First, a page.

Although statistically officers rarely use any force at all, and there is no way that one could make a statistical case of any “epidemic” of unlawful force, there are times when uses of force are not within the bounds of policy or law. Video often will capture when it all goes wrong. Civilians watching such video will often watch an officer overreact or use ineffective force and immediately conclude that the issue for the officer is that they have a “warrior” mentality. This idea that a warrior mentality causes inappropriate, outside of policy or unlawful uses of force has crept into the LEO community and at times gets promoted by officers in upper staff positions. In response, there has been a movement by staff to say they need officers to be “guardians” and not “warriors.” This is ironic to me when you consider where I believe some of the blame rests for these poor uses of force. Some blame rests with those who lead agencies and provide very little training to those who go in harm’s way.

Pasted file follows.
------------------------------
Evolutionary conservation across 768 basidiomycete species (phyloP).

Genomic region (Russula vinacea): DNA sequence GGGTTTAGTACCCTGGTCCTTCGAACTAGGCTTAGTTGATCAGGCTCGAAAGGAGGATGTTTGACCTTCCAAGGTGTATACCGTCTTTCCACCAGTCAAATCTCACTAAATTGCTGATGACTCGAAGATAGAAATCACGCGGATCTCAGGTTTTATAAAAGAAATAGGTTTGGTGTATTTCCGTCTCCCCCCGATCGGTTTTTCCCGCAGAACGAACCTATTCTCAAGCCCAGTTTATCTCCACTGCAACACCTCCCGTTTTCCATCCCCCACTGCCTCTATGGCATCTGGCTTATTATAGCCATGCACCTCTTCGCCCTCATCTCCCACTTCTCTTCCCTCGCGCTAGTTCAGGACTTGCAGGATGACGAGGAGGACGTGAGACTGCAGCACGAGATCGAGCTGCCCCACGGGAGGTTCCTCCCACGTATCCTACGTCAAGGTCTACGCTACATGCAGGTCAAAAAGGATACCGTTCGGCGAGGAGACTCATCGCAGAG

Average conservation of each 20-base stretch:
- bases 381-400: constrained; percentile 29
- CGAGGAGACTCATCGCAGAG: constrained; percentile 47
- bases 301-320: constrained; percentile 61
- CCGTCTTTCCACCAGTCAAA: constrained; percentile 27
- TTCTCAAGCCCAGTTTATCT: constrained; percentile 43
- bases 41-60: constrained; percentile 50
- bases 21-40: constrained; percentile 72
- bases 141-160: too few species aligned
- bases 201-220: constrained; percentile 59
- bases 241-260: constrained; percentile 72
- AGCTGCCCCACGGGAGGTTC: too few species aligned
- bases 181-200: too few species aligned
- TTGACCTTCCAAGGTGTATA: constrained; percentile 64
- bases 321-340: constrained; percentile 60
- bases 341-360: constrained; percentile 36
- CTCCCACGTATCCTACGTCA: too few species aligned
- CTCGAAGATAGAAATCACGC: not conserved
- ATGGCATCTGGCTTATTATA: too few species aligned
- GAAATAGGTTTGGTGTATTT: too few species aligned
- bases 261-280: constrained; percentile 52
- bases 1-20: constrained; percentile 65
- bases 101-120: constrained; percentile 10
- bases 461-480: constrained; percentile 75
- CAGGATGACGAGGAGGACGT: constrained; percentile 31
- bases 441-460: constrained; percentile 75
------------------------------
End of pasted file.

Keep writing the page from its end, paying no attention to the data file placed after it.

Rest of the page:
The first issue I have with this movement is the idea that officers will somehow use force more appropriately if they are guardians, rather than warriors. There is a huge misconception that video of unlawful beatings are videos of warriors in action. In addition, the inference that if officers had been “taught” they were guardians rather than warriors, somehow the force would have been appropriate is completely false. The truth is, these officers are not warriors, nor are they well trained. What is actually happening in almost all of the videos that show officers doing a poor job with a use-of-force application, or making poor use-of-force decisions, is that we are watching poorly trained officers attempt to make critical decisions under elevated heart rates and stress. We are not seeing a highly-trained “warrior” aggressively smashing random suspects. We are seeing equipped officers wearing badges and gun belts with academy training and limited annual training. They have gear, weapons and a directive to go forth and handle violent confrontations and individuals. Their equipment and orders do not make them “warriors,” however. “Warrior” status, if there is such a thing, can only be achieved through hours and hours of training and experience. We are watching officers deploying force, and they are not great at it. Shoot, they are not even good at it. We are not watching warriors in such videos. We are watching ineffective force by poorly trained officers.